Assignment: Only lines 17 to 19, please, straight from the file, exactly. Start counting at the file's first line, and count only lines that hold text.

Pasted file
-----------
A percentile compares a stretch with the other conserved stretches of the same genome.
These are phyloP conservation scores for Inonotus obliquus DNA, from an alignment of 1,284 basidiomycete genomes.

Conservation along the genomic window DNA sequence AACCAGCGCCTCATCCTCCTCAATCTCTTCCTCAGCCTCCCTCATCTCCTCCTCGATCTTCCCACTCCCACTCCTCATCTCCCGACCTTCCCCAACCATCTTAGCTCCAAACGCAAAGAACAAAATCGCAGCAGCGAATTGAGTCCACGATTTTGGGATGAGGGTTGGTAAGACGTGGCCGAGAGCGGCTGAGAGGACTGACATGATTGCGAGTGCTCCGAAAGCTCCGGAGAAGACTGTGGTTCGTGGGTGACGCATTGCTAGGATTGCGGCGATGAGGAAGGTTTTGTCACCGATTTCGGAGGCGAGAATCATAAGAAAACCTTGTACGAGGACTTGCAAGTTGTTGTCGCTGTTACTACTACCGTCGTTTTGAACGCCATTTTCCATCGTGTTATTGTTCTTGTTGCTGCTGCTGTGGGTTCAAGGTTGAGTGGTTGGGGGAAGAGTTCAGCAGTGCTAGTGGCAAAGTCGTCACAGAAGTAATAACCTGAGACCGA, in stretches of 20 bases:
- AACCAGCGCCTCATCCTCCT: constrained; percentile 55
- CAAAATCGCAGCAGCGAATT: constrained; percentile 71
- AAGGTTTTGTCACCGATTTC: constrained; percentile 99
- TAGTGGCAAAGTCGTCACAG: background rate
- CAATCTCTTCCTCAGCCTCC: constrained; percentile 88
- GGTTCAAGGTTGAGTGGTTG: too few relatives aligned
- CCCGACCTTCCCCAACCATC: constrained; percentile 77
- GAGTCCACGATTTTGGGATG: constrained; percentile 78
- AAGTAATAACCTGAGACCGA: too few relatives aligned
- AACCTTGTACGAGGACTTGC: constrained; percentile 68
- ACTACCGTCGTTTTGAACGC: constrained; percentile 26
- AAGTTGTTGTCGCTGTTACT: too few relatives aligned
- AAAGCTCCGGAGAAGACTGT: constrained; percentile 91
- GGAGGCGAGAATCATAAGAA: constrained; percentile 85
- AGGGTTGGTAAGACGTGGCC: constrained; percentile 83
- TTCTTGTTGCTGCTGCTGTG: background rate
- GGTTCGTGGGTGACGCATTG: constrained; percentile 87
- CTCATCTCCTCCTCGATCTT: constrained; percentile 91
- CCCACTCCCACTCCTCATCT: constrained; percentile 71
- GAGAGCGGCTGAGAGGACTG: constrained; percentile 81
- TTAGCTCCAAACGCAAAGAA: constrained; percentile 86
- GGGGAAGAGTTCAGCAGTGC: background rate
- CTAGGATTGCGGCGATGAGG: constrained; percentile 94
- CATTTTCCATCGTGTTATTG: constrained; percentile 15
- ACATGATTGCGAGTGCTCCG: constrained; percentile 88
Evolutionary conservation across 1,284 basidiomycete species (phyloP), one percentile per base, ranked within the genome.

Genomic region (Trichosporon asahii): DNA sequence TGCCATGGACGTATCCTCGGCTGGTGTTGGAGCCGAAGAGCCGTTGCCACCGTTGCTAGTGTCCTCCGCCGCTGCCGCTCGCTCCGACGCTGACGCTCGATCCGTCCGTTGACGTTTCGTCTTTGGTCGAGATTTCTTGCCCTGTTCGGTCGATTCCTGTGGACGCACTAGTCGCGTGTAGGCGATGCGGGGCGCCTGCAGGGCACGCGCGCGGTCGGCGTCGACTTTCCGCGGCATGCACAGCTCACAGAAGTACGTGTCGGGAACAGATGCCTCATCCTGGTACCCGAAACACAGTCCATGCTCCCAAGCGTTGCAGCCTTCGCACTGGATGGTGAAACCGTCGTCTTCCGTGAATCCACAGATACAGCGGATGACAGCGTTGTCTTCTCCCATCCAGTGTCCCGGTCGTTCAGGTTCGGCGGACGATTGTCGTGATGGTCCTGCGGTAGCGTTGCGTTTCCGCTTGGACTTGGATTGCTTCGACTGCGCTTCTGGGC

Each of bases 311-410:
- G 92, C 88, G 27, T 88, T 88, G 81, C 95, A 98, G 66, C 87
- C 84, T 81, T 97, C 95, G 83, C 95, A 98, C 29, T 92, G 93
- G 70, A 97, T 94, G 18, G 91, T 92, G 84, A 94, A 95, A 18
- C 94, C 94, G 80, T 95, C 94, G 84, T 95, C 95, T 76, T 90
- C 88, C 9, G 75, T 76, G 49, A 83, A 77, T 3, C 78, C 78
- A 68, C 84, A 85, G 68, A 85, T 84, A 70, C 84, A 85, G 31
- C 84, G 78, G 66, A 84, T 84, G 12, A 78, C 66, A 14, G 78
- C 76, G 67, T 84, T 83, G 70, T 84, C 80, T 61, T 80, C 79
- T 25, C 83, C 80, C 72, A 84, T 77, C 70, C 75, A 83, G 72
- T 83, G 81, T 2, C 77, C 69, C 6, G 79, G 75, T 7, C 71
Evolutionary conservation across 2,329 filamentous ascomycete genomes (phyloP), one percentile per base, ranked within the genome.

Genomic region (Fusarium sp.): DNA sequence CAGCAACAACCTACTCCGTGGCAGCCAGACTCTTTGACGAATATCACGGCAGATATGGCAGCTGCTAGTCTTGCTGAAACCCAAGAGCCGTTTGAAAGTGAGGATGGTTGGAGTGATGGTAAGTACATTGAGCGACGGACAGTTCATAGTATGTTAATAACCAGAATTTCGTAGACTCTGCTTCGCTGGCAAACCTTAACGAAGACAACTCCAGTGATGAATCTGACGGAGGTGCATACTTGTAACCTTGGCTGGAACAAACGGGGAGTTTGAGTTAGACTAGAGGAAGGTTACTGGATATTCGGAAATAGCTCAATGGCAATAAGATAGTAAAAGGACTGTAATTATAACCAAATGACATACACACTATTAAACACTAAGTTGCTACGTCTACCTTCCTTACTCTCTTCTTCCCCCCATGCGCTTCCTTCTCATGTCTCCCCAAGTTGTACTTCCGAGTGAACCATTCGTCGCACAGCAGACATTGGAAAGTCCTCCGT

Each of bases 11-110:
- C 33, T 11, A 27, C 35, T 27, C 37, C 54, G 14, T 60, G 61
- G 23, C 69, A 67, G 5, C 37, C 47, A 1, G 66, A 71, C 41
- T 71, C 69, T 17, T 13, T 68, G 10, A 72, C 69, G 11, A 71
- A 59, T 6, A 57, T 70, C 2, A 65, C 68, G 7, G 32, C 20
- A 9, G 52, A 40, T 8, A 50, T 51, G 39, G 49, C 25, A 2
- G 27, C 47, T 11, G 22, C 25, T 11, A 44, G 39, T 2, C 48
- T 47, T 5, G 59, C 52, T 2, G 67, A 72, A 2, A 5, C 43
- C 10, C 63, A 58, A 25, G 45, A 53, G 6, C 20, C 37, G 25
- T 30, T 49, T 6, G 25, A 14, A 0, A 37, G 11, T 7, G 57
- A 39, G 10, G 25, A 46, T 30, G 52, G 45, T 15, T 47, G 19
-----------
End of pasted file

- GGAGGCGAGAATCATAAGAA: constrained; percentile 85
- AGGGTTGGTAAGACGTGGCC: constrained; percentile 83
- TTCTTGTTGCTGCTGCTGTG: background rate